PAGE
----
Vermont Bar Journal, Vol. 40, No. 2 Fall 2015, Vol 41, No. 3 - Page 8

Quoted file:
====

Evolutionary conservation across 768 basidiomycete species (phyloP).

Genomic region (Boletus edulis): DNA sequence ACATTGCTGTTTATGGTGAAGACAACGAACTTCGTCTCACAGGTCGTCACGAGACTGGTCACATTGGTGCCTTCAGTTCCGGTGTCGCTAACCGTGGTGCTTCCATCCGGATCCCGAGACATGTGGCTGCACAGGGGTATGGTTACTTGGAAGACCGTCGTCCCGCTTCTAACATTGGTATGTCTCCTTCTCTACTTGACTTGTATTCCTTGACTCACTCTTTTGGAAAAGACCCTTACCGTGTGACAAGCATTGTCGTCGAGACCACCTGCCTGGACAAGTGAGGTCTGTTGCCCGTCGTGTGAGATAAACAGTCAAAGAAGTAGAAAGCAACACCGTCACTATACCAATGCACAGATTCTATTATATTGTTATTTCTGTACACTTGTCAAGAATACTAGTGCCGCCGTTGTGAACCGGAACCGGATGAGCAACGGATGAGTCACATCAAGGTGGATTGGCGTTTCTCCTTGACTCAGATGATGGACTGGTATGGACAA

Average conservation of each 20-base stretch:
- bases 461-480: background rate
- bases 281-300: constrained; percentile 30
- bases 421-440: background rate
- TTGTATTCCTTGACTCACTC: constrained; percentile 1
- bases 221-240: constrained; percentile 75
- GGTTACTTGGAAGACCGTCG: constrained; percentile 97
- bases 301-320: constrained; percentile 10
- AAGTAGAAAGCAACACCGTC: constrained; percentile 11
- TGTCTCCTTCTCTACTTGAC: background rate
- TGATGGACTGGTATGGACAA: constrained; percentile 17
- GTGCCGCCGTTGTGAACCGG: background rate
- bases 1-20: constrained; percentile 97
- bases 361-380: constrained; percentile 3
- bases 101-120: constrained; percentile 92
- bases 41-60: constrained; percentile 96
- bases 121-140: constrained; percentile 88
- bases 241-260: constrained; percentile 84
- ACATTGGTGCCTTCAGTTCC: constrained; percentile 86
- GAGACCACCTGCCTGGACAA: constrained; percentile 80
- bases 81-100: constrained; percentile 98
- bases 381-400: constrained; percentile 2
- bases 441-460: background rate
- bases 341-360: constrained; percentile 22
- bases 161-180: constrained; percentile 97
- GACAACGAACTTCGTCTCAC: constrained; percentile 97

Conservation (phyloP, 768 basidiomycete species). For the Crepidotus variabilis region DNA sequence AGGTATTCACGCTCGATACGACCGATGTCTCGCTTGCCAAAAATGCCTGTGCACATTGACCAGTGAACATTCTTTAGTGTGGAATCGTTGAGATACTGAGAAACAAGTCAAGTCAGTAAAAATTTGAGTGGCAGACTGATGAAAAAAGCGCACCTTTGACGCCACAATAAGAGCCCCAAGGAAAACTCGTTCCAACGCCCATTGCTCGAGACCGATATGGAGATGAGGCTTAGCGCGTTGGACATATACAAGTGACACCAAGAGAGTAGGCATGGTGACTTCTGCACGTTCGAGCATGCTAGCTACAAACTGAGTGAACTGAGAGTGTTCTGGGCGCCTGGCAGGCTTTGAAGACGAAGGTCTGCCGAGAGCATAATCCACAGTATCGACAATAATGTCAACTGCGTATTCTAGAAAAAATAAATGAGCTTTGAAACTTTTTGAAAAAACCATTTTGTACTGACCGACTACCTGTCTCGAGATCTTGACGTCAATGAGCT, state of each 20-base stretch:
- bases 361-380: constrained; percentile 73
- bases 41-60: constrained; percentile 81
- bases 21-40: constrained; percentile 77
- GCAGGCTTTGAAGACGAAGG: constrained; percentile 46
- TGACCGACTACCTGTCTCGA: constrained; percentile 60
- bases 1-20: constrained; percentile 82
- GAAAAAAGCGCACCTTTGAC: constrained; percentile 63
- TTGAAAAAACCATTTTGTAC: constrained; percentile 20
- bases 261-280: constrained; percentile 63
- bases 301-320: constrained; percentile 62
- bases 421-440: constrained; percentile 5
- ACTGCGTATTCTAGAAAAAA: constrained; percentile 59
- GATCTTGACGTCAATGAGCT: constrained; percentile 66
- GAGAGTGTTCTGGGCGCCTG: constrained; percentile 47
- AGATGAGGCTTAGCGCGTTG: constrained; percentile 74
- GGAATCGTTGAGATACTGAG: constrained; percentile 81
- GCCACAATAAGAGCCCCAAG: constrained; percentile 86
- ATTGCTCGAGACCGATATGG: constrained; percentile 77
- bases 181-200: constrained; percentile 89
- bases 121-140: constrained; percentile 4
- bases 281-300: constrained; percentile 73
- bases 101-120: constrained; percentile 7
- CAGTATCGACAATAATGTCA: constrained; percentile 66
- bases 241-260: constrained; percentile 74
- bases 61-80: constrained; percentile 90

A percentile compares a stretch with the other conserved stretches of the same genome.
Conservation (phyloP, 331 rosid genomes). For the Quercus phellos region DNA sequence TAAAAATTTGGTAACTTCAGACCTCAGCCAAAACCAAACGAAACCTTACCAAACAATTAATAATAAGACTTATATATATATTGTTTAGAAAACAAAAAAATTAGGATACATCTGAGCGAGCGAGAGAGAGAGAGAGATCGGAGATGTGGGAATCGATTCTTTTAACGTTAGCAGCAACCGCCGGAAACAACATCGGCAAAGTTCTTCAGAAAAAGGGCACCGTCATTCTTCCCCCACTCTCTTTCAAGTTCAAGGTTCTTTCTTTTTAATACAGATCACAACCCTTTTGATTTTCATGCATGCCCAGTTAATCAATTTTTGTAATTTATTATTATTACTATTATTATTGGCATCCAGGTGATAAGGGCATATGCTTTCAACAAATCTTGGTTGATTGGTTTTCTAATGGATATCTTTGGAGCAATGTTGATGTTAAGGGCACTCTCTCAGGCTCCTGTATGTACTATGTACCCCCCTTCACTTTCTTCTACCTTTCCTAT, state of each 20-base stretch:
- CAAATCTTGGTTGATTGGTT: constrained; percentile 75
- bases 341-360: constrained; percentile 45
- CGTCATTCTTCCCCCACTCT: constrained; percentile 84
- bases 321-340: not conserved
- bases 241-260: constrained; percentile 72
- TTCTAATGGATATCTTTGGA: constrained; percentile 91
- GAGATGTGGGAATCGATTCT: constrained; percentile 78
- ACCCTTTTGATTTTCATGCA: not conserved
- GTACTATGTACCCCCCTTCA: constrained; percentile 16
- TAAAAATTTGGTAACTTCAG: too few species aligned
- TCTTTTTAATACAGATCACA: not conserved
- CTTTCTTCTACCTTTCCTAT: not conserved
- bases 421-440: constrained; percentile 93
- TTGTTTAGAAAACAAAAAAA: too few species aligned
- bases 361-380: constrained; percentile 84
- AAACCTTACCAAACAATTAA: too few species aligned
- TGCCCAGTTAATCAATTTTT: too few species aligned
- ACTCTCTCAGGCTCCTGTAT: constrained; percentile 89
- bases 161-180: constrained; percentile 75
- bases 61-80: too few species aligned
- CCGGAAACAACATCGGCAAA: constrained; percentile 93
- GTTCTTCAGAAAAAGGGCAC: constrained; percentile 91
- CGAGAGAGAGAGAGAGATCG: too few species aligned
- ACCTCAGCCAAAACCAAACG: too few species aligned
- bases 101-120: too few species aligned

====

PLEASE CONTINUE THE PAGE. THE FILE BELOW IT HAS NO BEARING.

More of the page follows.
Interview with Jennifer Emens-Butler ple are getting excited to practice here. We do have the opportunity to read for the law; we have captive insurance; we have cutting edge consumer protection and public interest law opportunities; we have rural communities with extreme need for legal services, all on top of the scenery bonus. It seems like we are getting a small increase in young members who are starting to try new things or taking over from a retiring lawyer. We want to be able to track them, because it’s important to keep the services that lawyers provide available to all Vermonters. My son, who is eleven, asked me the other day, again, “What is it that you do exactly?” It is hard for him to grasp. It’s nothing like what he sees portrayed as lawyers on TV. I said simply that I help people. It may be harder for him to picture since I don’t wield a scalpel or an ax or a gun, but I said I help people solve problems using my training and my mind. Isn’t that what every single lawyer does, no matter the practice area? One simple sentence, you help people, right? And we cannot lose sight of that—no matter the area, it’s an exciting, stimulating, diverse, and honorable way to make a living. We can complain about all the little things that all people nitpick about, but we all want to help people in some fashion. So what is more noble than that? What is more fun than that? What is more rewarding than that? BP: It’s my interview, so I get to ask the questions. JEB: Come on, you can answer that [laughing]. BP: So, what can or should the bar association do, both to combat the perception of the older bar and/or to encourage more young people to stay? Why aren’t more people doing what you did? I visited there, I loved it and I want to stay there. Is that changing? 8 JEB: Some of that may just be a money thing. I mean Vermont has a d